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The new way to the heart?
BASEL, Switzerland—Aiming straight to the heart of the matter, Novartis recently released the results of a new post-hoc analysis showing Entresto (sacubitril/valsartan) tablets improved glycemic control in patients with diabetes and reduced ejection fraction heart failure (HFrEF), suggesting that Entresto is indicated to reduce the risk of cardiovascular (CV) death and hospitalization for heart failure (HF) in patients with chronic HF and reduced ejection fraction.
Entresto, introduced to the market in 2015, is a twice-a-day medicine that reduces the strain on a failing heart. Novartis has established the largest global clinical program in the HF disease area across the pharma industry to date.
New analysis of the largest HF study was first presented March 18 at the American College of Cardiology Annual Scientific Session and later published in The Lancet Diabetes & Endocrinology.
“These results show that in addition to its compelling cardiovascular efficacy, Entresto may have important metabolic benefits for HFrEF patients with diabetes,” Vasant Narasimhan, global head of drug development and chief medical officer at Novartis, stated in a news release. “We are excited about these results and committed to improving our understanding of the benefits of Entresto in different heart failure patient populations.”
PARADIGM-HF is a randomized, double-blind, Phase 3 study evaluating the efficacy and safety profile of Entresto versus enalapril (a widely studied ACE inhibitor) in 8,442 patients with HfrEF. The baseline characteristics showed the patients enrolled in the study were typical HFrEF patients with NYHA Class II-IV heart failure. PARADIGM-HF was specifically designed to see if Entresto could decrease CV mortality by at least 15 percent. Patients received Entresto or enalapril in addition to current best treatment regimen. The primary endpoint was a composite of time to first occurrence of either CV death or HF hospitalization.
Novartis’ new post-hoc analysis of PARADIGM-HF data demonstrates Entresto lowered levels of HbA1c (a measure of glycemic control) by 0.26 percent vs. 0.16 percent for ACE-inhibitor enalapril in heart failure with reduced ejection fraction (HFrEF) patients who also had diabetes.
The use of insulin was also reduced by 29 percent among patients taking Entresto compared to enalapril-treated patients, the analysis shows. Up to 40 percent of HFrEF patients have diabetes, which is associated with worse cardiovascular outcomes.
Heart failure is a debilitating and life-threatening condition that impacts more than 60 million people worldwide, and is the leading cause of hospitalization in people over the age of 65. About half of people with HF have HfrEF, meaning the heart does not contract with enough force, so less blood is pumped out. HF presents a major and growing health-economic burden that currently costs the world economy $108 billion every year, accounting for both direct and indirect costs.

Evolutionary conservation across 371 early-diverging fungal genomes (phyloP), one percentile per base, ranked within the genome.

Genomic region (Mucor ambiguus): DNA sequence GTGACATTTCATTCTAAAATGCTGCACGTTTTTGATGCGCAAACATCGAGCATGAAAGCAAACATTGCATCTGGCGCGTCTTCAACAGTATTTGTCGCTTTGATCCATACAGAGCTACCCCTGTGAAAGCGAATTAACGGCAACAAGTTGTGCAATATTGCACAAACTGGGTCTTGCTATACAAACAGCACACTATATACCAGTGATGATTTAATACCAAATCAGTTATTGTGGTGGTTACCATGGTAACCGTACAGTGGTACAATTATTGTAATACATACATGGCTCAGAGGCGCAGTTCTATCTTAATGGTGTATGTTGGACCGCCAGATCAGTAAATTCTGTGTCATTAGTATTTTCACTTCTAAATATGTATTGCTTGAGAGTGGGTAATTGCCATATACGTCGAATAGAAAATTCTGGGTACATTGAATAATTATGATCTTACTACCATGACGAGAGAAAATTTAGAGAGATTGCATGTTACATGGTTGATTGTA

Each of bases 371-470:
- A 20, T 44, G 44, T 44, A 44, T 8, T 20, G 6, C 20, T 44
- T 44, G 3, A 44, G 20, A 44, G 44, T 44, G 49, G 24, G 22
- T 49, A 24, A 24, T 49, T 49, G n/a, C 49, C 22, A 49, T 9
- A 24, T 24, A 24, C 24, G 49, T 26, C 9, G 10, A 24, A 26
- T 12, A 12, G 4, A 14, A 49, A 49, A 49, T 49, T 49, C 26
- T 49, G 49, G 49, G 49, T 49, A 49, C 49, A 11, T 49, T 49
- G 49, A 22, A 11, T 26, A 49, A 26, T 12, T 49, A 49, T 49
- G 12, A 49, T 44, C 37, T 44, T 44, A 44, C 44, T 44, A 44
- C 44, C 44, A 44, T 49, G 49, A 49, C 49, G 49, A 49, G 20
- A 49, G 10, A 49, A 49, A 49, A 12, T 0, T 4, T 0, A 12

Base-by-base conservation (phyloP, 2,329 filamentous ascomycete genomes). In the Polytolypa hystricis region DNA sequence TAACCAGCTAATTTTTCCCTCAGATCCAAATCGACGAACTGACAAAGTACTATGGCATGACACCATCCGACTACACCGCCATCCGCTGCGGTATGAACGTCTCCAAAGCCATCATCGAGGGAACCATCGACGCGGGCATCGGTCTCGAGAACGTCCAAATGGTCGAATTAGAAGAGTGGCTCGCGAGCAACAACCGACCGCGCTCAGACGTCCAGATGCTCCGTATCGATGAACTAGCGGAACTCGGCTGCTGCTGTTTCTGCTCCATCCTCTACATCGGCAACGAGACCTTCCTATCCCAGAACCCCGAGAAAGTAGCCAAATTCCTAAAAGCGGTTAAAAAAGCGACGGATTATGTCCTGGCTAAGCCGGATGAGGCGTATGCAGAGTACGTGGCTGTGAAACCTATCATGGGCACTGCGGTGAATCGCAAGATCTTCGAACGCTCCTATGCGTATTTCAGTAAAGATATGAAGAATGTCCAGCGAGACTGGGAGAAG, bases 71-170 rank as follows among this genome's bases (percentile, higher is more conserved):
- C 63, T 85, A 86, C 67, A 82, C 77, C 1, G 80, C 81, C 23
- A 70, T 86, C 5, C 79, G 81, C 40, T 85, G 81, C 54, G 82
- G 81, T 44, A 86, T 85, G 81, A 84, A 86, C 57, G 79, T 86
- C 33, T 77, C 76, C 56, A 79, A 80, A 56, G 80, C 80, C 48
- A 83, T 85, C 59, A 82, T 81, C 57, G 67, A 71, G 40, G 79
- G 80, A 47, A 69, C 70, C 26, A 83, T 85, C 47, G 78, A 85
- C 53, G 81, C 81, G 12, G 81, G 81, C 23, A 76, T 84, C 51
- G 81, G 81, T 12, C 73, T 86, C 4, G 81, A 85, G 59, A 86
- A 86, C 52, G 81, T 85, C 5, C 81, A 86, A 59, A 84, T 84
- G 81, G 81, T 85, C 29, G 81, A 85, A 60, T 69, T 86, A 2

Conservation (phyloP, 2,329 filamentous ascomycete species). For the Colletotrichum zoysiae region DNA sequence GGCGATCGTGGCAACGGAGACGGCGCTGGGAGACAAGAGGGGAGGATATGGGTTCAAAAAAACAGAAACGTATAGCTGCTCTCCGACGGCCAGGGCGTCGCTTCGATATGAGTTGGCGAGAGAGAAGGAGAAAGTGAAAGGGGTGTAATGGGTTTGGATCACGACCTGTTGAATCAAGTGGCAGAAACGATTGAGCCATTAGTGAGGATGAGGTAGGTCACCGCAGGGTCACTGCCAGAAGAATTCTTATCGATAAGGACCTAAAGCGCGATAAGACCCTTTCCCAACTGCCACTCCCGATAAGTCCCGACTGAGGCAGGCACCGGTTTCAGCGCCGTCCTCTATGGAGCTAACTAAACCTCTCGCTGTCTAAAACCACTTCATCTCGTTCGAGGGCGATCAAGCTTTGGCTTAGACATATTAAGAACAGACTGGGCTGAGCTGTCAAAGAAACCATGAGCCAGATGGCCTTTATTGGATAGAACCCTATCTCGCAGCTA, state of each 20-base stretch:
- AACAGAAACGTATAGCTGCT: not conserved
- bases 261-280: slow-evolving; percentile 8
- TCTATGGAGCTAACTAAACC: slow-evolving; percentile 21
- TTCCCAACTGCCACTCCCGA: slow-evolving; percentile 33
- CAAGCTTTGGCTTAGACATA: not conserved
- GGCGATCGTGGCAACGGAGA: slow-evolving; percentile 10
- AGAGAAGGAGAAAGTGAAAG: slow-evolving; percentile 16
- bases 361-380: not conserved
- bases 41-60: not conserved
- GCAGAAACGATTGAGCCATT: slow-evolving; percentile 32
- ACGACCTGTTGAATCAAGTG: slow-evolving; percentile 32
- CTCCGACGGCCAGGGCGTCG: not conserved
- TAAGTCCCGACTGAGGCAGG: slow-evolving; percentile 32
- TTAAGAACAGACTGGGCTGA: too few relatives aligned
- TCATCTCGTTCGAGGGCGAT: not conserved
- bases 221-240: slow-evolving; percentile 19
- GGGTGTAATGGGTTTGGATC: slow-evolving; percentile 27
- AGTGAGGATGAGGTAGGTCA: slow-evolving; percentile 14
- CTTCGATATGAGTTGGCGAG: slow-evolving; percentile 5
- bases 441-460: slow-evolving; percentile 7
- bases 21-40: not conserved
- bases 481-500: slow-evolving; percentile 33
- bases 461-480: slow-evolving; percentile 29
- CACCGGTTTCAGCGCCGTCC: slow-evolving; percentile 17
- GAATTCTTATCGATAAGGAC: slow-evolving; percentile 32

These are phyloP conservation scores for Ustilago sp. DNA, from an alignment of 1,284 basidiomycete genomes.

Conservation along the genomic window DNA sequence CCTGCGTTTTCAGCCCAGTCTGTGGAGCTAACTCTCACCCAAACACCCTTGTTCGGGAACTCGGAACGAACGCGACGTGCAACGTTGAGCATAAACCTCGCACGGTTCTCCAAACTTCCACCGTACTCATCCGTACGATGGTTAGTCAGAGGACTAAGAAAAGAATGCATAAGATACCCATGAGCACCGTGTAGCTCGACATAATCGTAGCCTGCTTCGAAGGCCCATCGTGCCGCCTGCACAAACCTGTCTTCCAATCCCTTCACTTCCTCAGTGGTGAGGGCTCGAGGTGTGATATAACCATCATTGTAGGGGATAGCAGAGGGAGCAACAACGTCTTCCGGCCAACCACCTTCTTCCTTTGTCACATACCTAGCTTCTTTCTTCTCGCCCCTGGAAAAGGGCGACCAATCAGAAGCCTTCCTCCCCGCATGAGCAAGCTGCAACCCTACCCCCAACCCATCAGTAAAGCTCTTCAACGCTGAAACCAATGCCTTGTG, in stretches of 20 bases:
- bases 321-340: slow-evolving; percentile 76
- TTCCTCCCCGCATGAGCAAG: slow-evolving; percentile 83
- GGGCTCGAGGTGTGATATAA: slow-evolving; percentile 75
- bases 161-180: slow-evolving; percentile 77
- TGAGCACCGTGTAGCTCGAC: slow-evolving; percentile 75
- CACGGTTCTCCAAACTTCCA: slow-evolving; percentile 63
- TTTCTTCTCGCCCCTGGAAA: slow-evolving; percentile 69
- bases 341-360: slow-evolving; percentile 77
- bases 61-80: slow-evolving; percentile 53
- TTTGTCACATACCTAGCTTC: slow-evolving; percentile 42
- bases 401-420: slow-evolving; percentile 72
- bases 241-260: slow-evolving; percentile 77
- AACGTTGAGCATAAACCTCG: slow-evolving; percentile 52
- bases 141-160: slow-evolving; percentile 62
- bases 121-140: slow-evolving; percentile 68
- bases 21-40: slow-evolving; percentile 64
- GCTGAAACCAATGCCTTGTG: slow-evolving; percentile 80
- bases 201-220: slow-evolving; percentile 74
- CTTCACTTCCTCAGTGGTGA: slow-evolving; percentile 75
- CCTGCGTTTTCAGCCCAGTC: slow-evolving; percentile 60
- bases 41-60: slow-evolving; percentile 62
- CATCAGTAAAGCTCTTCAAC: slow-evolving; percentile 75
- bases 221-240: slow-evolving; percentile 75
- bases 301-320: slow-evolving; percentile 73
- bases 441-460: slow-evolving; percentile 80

Also, diabetes “is a major risk factor in heart failure and is strongly linked to progression of the disease, putting heart failure patients at increased risk of hospitalization and death,” states Dr. Scott Solomon, director of noninvasive cardiology at Brigham and Women’s Hospital, a professor of medicine at Harvard Medical School and senior author of the publication. “This analysis suggests that, in addition to the proven heart failure benefits demonstrated in PARADIGM-HF, Entresto may also help tighten glycemic control among heart failure patients with diabetes.”
Eric Althoff, head of global media relations for Novartis, tells DDNews that the company has “established the largest global clinical program in heart failure (FortiHFy) with more than 40 active or planned clinical studies. These trials will improve our overall scientific understanding of heart failure and generate additional data on efficacy and real-world evidence with Entresto.”
“Diabetes is a major risk factor and a common comorbidity in heart failure,” he continues. “We are currently evaluating the results of this post-hoc analysis to determine whether additional studies would be beneficial to this patient population.”
An analysis was conducted of 3,778 HFrEF patients in the PARADIGM-HF trial who were diagnosed with diabetes or had a baseline HbA1c greater than or equal to 6.5 percent without a reported diagnosis at screening (98 percent of patients assessed had type 2 diabetes). The investigators compared the effects of Entresto vs. enalapril on glycemic factors.
Entresto lowered HbA1c levels—a measure of average blood glucose levels for two to three months after one year of treatment for HF—and this effect was sustained over three years of study follow-up. Also, new use of insulin therapy or oral diabetes agents was also reduced in the Entresto group.
The new analysis of the data suggest that cardiologists need to keep an eye on blood sugar levels in diabetic Entresto patients, in case their diabetes meds need adjusting.